An Emerging Diplomatic Row between Uganda and South Sudan
Organization: The Sudd Institute
Type: Policy Briefs
The recent decision by the Ministry of Interior of the Republic of South Sudan to ban the use of motorcycles by foreign riders as commercial taxis known as Boda Boda has riled up the Ugandan workers in South Sudan who were victims of that decision. The events that followed, i.e. the departure of some of these workers and the way they reported being treated along the way, have also greatly angered some opposition lawmakers and government officials in Kampala, calling for mass expulsion of South Sudanese from Uganda and the termination of trade between the two countries. These decisions and events have also frightened a lot of South Sudanese families who have children and loved ones living in Uganda, as many incidents of attack on South Sudanese by Boda Boda riders in Kampala have been reported. The Sudd Institute has keenly followed these developments in hope of being able to contextualize them as a way to caution both sides against the hazards of hasty action, and to point out areas of mutual understanding, by clarifying the real situation and reminding both sides of longstanding political, social, and economic bonds between the two states. Further, the brief discusses possible, yet more normative paradigms of responding to matters of bilateral importance without generating serious misunderstandings in the process.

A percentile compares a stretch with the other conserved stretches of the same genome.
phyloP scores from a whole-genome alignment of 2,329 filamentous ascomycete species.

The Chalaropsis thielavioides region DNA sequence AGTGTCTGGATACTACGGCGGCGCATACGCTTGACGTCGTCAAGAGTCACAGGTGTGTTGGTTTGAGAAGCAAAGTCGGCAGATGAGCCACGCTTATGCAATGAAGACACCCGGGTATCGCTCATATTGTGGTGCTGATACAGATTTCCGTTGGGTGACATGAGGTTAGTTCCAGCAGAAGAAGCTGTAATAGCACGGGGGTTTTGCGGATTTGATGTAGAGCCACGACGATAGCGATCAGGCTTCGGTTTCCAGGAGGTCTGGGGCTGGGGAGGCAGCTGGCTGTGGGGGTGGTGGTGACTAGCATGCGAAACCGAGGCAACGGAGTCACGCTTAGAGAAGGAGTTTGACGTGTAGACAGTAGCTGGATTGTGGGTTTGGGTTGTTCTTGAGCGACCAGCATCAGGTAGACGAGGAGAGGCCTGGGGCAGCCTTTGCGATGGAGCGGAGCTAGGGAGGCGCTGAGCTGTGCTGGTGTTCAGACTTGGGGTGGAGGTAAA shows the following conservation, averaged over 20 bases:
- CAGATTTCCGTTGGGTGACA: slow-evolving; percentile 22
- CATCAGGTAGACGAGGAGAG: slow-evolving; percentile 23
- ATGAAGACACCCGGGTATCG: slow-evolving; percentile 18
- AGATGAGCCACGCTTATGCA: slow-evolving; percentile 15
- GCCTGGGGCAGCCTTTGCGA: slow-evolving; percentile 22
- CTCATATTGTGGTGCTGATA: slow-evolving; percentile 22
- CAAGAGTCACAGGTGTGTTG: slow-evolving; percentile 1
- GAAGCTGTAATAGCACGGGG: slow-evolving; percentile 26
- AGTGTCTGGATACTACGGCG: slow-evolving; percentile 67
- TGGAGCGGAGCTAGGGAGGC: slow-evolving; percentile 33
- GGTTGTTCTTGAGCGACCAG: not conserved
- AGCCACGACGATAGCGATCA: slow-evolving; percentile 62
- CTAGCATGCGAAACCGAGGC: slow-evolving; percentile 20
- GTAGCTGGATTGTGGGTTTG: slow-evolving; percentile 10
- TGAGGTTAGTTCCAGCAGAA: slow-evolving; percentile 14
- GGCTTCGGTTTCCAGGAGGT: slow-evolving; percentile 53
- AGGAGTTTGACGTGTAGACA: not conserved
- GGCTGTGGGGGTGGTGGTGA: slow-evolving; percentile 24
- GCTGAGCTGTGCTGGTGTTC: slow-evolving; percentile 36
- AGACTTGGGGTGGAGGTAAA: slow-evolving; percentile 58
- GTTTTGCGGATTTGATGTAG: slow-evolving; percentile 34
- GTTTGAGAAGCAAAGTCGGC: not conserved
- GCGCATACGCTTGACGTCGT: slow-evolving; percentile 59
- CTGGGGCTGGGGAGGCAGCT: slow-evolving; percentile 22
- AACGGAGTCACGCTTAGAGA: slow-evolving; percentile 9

Jok Madut Jok is cofounder of the Sudd Institute. Born and raised in Sudan, Jok studied in Egypt and the United States. He is trained in the anthropology of health and holds a Ph.D. from the University of California, Los Angeles (UCLA). Jok recently joined the Government of South Sudan as undersecretary in the Ministry of Culture and Heritage. He was a J. Randolph Senior Fellow at the United States Institute of Peace and a fellow at the Rift Valley Institute. He is a Professor in the Department of History at Loyola Marymount University in California, from which he is on an extended leave. He has also worked in aid and development, first as a humanitarian aid worker and has been a consultant for a number of aid agencies. He is the author of three books and numerous articles covering gender, sexuality and reproductive health, humanitarian aid, ethnography of political violence, gender-based violence, war and slavery, and the politics of identity in Sudan. His book Sudan: Race, Religion and Violence, was published in 2007. Jok is co-editor of The Sudan Handbook, 2010.
Augustino Ting Mayai is the Director of Research at the Sudd Institute and an Assistant Professor at the University of Juba’s School of Public Service. He holds a PhD in Sociology, with concentrations on demography and development from the University of Wisconsin-Madison. He currently studies how state effectiveness affects child health outcomes in South Sudan and Ethiopia. Dr. Mayai has written extensively on South Sudan’s current affairs.